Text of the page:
Book sales rose slightly in 2007 over the previous year, but the upward trend seen over the past few years may not continue, the New York Times reported today. According to the report Book Industry Trends 2008, released by the trade organization Book Industry Study Group, publishers sold 3.13 billion books last year, a modest 0.9 percent increase over the 3.1 billion sold in 2006. The report also showed a 4.4 percent rise in publishers' net revenues—37.3 billion dollars up from 35.7 billion in 2006—due in part to the rising retail cost of books.
The organization's projections for the next few years, however, show book sales diminishing by 0.7 percent in 2008, followed by growth of zero to less than one percent each year until 2012. Sales of adult trade books, including fiction and nonfiction, which were up 1.8 percent in 2007 with 839 million copies sold, are projected to grow at a rate of 0.5 percent or less in the next five years.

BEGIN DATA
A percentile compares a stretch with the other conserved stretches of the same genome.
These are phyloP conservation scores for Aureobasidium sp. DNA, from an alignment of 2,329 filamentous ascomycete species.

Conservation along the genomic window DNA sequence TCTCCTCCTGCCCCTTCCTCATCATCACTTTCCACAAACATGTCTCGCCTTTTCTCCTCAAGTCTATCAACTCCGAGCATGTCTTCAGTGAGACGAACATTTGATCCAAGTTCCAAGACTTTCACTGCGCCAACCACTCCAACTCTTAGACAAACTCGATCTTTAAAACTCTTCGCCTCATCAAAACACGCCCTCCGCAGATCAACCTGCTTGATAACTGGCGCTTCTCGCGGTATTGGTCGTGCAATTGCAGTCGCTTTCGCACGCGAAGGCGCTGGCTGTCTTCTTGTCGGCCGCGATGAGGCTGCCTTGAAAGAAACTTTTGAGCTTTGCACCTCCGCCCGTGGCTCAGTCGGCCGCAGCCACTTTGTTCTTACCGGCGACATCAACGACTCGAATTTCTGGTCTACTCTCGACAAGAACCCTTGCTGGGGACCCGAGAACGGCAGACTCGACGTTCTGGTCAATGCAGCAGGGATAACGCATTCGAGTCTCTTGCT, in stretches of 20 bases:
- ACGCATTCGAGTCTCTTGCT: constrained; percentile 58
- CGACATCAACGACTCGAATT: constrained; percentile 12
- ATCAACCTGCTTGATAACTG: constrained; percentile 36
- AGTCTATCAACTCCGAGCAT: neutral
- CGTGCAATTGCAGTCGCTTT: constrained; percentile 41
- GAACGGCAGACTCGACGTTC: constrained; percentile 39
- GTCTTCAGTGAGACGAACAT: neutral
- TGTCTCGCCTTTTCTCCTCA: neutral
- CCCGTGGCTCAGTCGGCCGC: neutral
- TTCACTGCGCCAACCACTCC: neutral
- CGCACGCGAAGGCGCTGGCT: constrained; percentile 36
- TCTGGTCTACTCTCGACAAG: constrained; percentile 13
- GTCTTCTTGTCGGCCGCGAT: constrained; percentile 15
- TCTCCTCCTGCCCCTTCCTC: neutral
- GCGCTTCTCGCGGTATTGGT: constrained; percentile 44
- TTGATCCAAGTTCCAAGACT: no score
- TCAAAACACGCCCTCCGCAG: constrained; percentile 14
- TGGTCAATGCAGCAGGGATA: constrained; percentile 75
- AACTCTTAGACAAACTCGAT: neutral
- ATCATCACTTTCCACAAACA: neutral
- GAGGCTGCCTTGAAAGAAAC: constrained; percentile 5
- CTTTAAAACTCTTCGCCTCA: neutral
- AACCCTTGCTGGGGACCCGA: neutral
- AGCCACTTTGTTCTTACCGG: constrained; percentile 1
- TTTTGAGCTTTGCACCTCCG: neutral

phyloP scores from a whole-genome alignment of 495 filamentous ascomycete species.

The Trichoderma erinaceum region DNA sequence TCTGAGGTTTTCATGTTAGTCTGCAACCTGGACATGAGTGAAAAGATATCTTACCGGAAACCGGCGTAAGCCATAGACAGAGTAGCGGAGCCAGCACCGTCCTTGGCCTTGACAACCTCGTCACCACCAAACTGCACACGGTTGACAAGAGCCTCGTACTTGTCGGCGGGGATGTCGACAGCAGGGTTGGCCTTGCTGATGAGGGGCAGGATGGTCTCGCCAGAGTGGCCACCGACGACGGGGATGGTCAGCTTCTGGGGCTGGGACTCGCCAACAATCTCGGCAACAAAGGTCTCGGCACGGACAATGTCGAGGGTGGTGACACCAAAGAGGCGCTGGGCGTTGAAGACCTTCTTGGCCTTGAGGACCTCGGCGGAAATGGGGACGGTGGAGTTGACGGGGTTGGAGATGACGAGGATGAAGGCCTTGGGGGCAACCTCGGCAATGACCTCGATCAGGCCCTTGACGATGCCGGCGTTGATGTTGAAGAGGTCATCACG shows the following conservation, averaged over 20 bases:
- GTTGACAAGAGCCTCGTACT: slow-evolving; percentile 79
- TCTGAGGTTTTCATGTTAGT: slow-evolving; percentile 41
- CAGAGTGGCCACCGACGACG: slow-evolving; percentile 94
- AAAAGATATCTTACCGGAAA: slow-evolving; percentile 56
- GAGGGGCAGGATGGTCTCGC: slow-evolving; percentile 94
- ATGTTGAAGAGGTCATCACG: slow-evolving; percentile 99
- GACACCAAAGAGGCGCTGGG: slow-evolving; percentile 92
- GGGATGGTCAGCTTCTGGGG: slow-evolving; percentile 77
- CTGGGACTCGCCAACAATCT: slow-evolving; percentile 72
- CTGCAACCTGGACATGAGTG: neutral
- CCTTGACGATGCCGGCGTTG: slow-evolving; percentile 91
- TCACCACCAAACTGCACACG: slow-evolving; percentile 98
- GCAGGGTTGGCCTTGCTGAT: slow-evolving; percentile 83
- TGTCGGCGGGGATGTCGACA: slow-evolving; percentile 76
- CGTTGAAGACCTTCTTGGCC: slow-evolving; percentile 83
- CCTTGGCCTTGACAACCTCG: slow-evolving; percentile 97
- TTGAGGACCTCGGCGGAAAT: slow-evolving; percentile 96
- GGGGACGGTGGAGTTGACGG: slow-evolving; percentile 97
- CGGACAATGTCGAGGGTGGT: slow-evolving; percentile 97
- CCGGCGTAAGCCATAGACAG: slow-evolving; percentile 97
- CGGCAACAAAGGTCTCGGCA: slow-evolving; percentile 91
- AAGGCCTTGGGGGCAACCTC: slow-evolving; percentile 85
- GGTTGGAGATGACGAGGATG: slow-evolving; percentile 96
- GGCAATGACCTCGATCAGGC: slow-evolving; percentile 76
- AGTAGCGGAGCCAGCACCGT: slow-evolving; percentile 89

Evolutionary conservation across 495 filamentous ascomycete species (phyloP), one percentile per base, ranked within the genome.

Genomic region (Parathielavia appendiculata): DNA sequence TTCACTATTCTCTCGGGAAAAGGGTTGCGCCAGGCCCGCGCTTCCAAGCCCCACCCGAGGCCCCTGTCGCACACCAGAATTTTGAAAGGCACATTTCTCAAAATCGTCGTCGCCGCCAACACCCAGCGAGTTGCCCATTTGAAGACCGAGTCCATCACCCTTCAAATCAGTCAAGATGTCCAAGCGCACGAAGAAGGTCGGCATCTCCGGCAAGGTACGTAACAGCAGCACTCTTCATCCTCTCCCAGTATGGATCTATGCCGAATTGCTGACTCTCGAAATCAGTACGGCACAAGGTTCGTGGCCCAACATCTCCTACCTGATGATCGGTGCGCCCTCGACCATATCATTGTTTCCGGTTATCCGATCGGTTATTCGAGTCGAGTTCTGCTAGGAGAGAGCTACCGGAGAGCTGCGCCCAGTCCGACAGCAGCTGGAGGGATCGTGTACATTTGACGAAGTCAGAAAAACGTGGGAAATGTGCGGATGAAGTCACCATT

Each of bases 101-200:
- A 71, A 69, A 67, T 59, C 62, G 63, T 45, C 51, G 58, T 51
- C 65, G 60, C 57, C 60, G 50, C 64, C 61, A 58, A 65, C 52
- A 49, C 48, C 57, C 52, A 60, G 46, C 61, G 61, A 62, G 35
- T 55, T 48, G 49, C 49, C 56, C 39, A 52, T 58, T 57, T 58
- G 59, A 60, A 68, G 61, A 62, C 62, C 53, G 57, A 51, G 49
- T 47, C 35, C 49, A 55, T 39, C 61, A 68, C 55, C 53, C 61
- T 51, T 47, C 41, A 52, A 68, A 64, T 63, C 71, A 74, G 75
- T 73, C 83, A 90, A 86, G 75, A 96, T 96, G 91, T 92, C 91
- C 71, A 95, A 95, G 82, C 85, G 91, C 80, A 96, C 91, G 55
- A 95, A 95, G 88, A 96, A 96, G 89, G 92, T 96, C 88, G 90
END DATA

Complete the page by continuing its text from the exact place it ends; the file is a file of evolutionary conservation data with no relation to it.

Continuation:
Publication of new titles also increased marginally in 2007, according to statistics released on Wednesday by Bowker, the agency that assigns ISBN numbers and publishes the Books In Print database. The preliminary report, reflecting figures from over seventy-two thousand publishers, shows 276,649 new titles and editions published in 2007, up from 274,416 in the previous year.
The number of titles published in fiction and literature both made significant jumps. In fiction, 50,071 new titles were published, a 17 percent increase over 2006, and nearly double the number reported in 2002. Literature titles rose 19 percent, with 9,796 new books. "Adult fiction continues to be a reliable category in the U.S. book publishing industry and one of the niches that a number of publishers have counted on through the peaks and valleys of the past several years," said Kelly Gallagher, Bowker's general manager of business intelligence.
The reports arrive just in time for this year's BookExpo America, the publishing industry's annual convention, which kicked off yesterday at the Los Angeles Convention Center.